Indianapolis, Ind. Oct
During September there were 4,599 births in Indiana, according to the monthly report of the state board of health. Of the total number 2,359 were males and 2,240 were females. the state birth rate was18.17 per cent Colored births totaled 10%. the highest birth rate in the state was in Pulaski county with 9.8 per cent. the lowest was 8.6 in Ripley county.
The total number of deaths during the month, the report shows, was 2,364, the state death rate being 9.6 per cent, a decrease of 1.4 per cent from September, 1918.
There were twenty-seven suicides during September, eighteen being make and nine females. Homicides numbered twelve.
Typhoid fever was the most prevalent infectious disease, but tuberculosis caused the most deaths, 203 in number, the report shows
April 27 William Ray, Negro, 19 years old, was sentenced to be
electrocuted August 5 at the Indiana state prison, by Judge James A.
Collins of criminal court here tonight, when a jury returned a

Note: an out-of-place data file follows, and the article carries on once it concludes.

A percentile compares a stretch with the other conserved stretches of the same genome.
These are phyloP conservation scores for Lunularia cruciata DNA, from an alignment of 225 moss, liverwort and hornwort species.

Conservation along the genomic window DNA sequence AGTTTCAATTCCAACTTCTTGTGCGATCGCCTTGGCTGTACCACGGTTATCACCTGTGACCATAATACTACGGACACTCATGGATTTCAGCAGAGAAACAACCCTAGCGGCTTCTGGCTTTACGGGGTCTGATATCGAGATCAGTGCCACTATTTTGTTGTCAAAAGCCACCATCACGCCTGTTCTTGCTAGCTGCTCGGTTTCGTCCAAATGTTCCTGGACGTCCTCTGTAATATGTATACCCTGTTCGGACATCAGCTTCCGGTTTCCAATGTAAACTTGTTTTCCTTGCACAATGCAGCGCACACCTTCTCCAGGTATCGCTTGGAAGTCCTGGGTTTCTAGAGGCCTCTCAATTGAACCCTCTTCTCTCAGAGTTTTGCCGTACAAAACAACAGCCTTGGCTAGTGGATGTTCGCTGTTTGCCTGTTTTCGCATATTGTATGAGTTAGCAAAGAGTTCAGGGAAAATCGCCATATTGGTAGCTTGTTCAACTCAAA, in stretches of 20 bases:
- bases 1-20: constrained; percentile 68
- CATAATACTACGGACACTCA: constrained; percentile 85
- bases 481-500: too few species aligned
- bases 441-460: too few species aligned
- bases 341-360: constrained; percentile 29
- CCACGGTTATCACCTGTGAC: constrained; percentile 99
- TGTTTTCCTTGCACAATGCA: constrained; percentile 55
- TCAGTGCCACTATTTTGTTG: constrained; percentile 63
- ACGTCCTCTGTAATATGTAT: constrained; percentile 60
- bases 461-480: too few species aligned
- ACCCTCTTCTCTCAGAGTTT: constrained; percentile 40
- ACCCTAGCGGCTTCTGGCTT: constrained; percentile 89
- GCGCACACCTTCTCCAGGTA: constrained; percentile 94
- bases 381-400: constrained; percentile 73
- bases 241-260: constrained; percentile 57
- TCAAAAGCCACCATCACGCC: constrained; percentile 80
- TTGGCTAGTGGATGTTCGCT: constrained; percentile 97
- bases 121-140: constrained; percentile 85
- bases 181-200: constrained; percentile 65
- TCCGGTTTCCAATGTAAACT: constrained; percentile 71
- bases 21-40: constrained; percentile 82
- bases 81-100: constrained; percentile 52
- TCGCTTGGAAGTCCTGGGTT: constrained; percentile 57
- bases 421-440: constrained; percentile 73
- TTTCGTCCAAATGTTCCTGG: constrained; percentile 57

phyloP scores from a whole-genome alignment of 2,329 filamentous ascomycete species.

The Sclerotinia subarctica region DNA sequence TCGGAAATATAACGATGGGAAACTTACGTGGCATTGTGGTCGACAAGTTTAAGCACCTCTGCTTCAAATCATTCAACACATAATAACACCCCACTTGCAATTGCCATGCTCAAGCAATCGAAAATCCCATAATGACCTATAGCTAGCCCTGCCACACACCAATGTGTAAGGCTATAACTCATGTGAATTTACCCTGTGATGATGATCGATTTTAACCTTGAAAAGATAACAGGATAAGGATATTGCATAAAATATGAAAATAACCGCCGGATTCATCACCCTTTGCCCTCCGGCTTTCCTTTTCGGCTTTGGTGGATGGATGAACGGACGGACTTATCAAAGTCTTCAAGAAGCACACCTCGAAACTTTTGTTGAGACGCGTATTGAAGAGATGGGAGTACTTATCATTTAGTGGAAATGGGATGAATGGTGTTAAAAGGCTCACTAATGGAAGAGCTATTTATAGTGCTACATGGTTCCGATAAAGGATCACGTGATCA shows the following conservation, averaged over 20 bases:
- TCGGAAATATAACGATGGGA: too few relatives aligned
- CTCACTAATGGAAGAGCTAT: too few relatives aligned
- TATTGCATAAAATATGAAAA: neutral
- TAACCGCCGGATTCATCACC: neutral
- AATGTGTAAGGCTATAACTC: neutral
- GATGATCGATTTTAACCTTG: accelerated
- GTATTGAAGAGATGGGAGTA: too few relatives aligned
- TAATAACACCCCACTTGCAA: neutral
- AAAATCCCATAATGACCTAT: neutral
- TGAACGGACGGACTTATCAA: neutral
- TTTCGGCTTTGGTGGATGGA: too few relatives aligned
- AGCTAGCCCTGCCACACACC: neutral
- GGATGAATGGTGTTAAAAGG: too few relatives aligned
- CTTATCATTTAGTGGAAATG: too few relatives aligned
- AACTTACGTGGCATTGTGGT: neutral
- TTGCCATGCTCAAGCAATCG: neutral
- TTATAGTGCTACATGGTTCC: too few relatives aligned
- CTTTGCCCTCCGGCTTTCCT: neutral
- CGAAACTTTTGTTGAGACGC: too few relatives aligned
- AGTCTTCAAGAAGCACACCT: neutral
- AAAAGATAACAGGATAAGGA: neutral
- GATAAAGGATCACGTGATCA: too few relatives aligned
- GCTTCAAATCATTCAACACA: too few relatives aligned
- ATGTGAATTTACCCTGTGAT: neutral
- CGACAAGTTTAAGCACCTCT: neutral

verdict of guilty of murder in the first degree. Ray is said to have
stabbed to death 14 year old Martha Huff, a white girl, on April 19.
The Indiana law provides that the death penalty shall not be
executed until at least 100 days have elapsed after conviction. Ray
will be the first person to die in the electric chair in this state.
April 28, 1920
The Eugene Journal
states that Willie and Emma Seffins [sic;?], brother and sister, and
both young, died recently in Lane county. They were from Indiana, and
on a visit to their uncle, George Belshaw. Their parents live in
Oregon (News article Date: 1870-11-16; Paper; Oregonian
Contributed by Robyn Greenlund
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